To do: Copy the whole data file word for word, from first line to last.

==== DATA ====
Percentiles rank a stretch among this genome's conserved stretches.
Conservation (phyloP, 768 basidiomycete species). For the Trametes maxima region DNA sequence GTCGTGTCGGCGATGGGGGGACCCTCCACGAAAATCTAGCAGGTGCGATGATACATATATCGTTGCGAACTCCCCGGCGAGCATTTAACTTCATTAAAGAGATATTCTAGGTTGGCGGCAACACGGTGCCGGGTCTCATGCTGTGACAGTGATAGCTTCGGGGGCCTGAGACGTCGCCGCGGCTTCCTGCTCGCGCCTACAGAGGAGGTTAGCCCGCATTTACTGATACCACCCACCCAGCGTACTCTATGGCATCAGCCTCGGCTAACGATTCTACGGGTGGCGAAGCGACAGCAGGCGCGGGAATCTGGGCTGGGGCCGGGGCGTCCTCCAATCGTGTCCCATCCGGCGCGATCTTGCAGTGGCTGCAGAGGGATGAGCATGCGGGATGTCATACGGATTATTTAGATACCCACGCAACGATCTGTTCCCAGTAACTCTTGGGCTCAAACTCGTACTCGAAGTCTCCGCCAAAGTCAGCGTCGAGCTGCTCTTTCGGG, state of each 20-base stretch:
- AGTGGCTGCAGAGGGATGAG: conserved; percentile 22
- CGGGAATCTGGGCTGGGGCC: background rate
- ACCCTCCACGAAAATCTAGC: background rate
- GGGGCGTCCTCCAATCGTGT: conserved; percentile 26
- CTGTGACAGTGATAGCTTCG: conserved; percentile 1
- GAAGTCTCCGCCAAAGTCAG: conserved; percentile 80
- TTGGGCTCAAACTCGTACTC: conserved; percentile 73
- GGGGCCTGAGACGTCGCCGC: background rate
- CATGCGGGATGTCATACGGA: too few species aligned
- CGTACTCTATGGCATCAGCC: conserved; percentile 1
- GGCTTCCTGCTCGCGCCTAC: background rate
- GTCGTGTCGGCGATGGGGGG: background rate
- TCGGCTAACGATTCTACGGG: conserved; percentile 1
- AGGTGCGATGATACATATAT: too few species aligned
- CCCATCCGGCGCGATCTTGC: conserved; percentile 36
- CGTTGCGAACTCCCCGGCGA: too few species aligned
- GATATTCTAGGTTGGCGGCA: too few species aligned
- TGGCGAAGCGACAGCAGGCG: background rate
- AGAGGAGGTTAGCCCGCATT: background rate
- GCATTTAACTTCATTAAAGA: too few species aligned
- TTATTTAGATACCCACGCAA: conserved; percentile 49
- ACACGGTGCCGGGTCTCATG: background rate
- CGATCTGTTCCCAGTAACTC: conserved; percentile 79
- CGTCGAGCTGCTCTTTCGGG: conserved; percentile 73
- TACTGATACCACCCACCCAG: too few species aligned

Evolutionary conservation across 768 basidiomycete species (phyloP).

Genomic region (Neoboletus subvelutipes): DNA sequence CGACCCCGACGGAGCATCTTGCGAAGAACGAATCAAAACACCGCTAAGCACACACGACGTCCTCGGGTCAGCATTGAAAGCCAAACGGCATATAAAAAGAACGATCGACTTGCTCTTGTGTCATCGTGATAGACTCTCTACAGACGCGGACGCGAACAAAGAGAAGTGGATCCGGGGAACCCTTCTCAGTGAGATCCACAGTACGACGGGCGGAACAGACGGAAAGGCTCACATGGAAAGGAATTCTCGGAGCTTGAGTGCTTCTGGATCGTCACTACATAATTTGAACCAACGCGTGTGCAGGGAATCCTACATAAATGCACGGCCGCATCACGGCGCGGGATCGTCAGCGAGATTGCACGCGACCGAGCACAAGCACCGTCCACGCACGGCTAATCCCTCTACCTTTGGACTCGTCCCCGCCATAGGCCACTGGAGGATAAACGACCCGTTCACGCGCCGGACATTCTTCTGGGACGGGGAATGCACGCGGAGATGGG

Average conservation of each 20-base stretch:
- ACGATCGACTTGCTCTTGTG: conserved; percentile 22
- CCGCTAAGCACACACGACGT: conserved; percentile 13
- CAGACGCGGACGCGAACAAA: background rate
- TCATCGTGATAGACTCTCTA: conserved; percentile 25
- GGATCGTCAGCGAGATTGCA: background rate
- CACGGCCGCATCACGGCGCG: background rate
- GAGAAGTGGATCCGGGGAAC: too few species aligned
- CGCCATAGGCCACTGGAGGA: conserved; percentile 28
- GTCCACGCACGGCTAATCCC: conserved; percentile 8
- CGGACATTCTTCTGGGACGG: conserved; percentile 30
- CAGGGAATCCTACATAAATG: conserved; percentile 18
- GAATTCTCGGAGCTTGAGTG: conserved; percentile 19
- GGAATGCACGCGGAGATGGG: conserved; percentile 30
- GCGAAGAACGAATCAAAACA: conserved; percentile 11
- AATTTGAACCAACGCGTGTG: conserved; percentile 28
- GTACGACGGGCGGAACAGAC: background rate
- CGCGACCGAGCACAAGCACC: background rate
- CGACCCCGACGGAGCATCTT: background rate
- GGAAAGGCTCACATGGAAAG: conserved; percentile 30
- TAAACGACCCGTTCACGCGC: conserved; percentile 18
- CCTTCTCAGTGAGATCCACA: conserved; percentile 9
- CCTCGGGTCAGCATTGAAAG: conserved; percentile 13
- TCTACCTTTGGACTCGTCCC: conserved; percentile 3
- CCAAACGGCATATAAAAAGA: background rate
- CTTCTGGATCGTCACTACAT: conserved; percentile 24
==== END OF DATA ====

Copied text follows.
Percentiles rank a stretch among this genome's conserved stretches.
Conservation (phyloP, 768 basidiomycete species). For the Trametes maxima region DNA sequence GTCGTGTCGGCGATGGGGGGACCCTCCACGAAAATCTAGCAGGTGCGATGATACATATATCGTTGCGAACTCCCCGGCGAGCATTTAACTTCATTAAAGAGATATTCTAGGTTGGCGGCAACACGGTGCCGGGTCTCATGCTGTGACAGTGATAGCTTCGGGGGCCTGAGACGTCGCCGCGGCTTCCTGCTCGCGCCTACAGAGGAGGTTAGCCCGCATTTACTGATACCACCCACCCAGCGTACTCTATGGCATCAGCCTCGGCTAACGATTCTACGGGTGGCGAAGCGACAGCAGGCGCGGGAATCTGGGCTGGGGCCGGGGCGTCCTCCAATCGTGTCCCATCCGGCGCGATCTTGCAGTGGCTGCAGAGGGATGAGCATGCGGGATGTCATACGGATTATTTAGATACCCACGCAACGATCTGTTCCCAGTAACTCTTGGGCTCAAACTCGTACTCGAAGTCTCCGCCAAAGTCAGCGTCGAGCTGCTCTTTCGGG, state of each 20-base stretch:
- AGTGGCTGCAGAGGGATGAG: conserved; percentile 22
- CGGGAATCTGGGCTGGGGCC: background rate
- ACCCTCCACGAAAATCTAGC: background rate
- GGGGCGTCCTCCAATCGTGT: conserved; percentile 26
- CTGTGACAGTGATAGCTTCG: conserved; percentile 1
- GAAGTCTCCGCCAAAGTCAG: conserved; percentile 80
- TTGGGCTCAAACTCGTACTC: conserved; percentile 73
- GGGGCCTGAGACGTCGCCGC: background rate
- CATGCGGGATGTCATACGGA: too few species aligned
- CGTACTCTATGGCATCAGCC: conserved; percentile 1
- GGCTTCCTGCTCGCGCCTAC: background rate
- GTCGTGTCGGCGATGGGGGG: background rate
- TCGGCTAACGATTCTACGGG: conserved; percentile 1
- AGGTGCGATGATACATATAT: too few species aligned
- CCCATCCGGCGCGATCTTGC: conserved; percentile 36
- CGTTGCGAACTCCCCGGCGA: too few species aligned
- GATATTCTAGGTTGGCGGCA: too few species aligned
- TGGCGAAGCGACAGCAGGCG: background rate
- AGAGGAGGTTAGCCCGCATT: background rate
- GCATTTAACTTCATTAAAGA: too few species aligned
- TTATTTAGATACCCACGCAA: conserved; percentile 49
- ACACGGTGCCGGGTCTCATG: background rate
- CGATCTGTTCCCAGTAACTC: conserved; percentile 79
- CGTCGAGCTGCTCTTTCGGG: conserved; percentile 73
- TACTGATACCACCCACCCAG: too few species aligned

Evolutionary conservation across 768 basidiomycete species (phyloP).

Genomic region (Neoboletus subvelutipes): DNA sequence CGACCCCGACGGAGCATCTTGCGAAGAACGAATCAAAACACCGCTAAGCACACACGACGTCCTCGGGTCAGCATTGAAAGCCAAACGGCATATAAAAAGAACGATCGACTTGCTCTTGTGTCATCGTGATAGACTCTCTACAGACGCGGACGCGAACAAAGAGAAGTGGATCCGGGGAACCCTTCTCAGTGAGATCCACAGTACGACGGGCGGAACAGACGGAAAGGCTCACATGGAAAGGAATTCTCGGAGCTTGAGTGCTTCTGGATCGTCACTACATAATTTGAACCAACGCGTGTGCAGGGAATCCTACATAAATGCACGGCCGCATCACGGCGCGGGATCGTCAGCGAGATTGCACGCGACCGAGCACAAGCACCGTCCACGCACGGCTAATCCCTCTACCTTTGGACTCGTCCCCGCCATAGGCCACTGGAGGATAAACGACCCGTTCACGCGCCGGACATTCTTCTGGGACGGGGAATGCACGCGGAGATGGG

Average conservation of each 20-base stretch:
- ACGATCGACTTGCTCTTGTG: conserved; percentile 22
- CCGCTAAGCACACACGACGT: conserved; percentile 13
- CAGACGCGGACGCGAACAAA: background rate
- TCATCGTGATAGACTCTCTA: conserved; percentile 25
- GGATCGTCAGCGAGATTGCA: background rate
- CACGGCCGCATCACGGCGCG: background rate
- GAGAAGTGGATCCGGGGAAC: too few species aligned
- CGCCATAGGCCACTGGAGGA: conserved; percentile 28
- GTCCACGCACGGCTAATCCC: conserved; percentile 8
- CGGACATTCTTCTGGGACGG: conserved; percentile 30
- CAGGGAATCCTACATAAATG: conserved; percentile 18
- GAATTCTCGGAGCTTGAGTG: conserved; percentile 19
- GGAATGCACGCGGAGATGGG: conserved; percentile 30
- GCGAAGAACGAATCAAAACA: conserved; percentile 11
- AATTTGAACCAACGCGTGTG: conserved; percentile 28
- GTACGACGGGCGGAACAGAC: background rate
- CGCGACCGAGCACAAGCACC: background rate
- CGACCCCGACGGAGCATCTT: background rate
- GGAAAGGCTCACATGGAAAG: conserved; percentile 30
- TAAACGACCCGTTCACGCGC: conserved; percentile 18
- CCTTCTCAGTGAGATCCACA: conserved; percentile 9
- CCTCGGGTCAGCATTGAAAG: conserved; percentile 13
- TCTACCTTTGGACTCGTCCC: conserved; percentile 3
- CCAAACGGCATATAAAAAGA: background rate
- CTTCTGGATCGTCACTACAT: conserved; percentile 24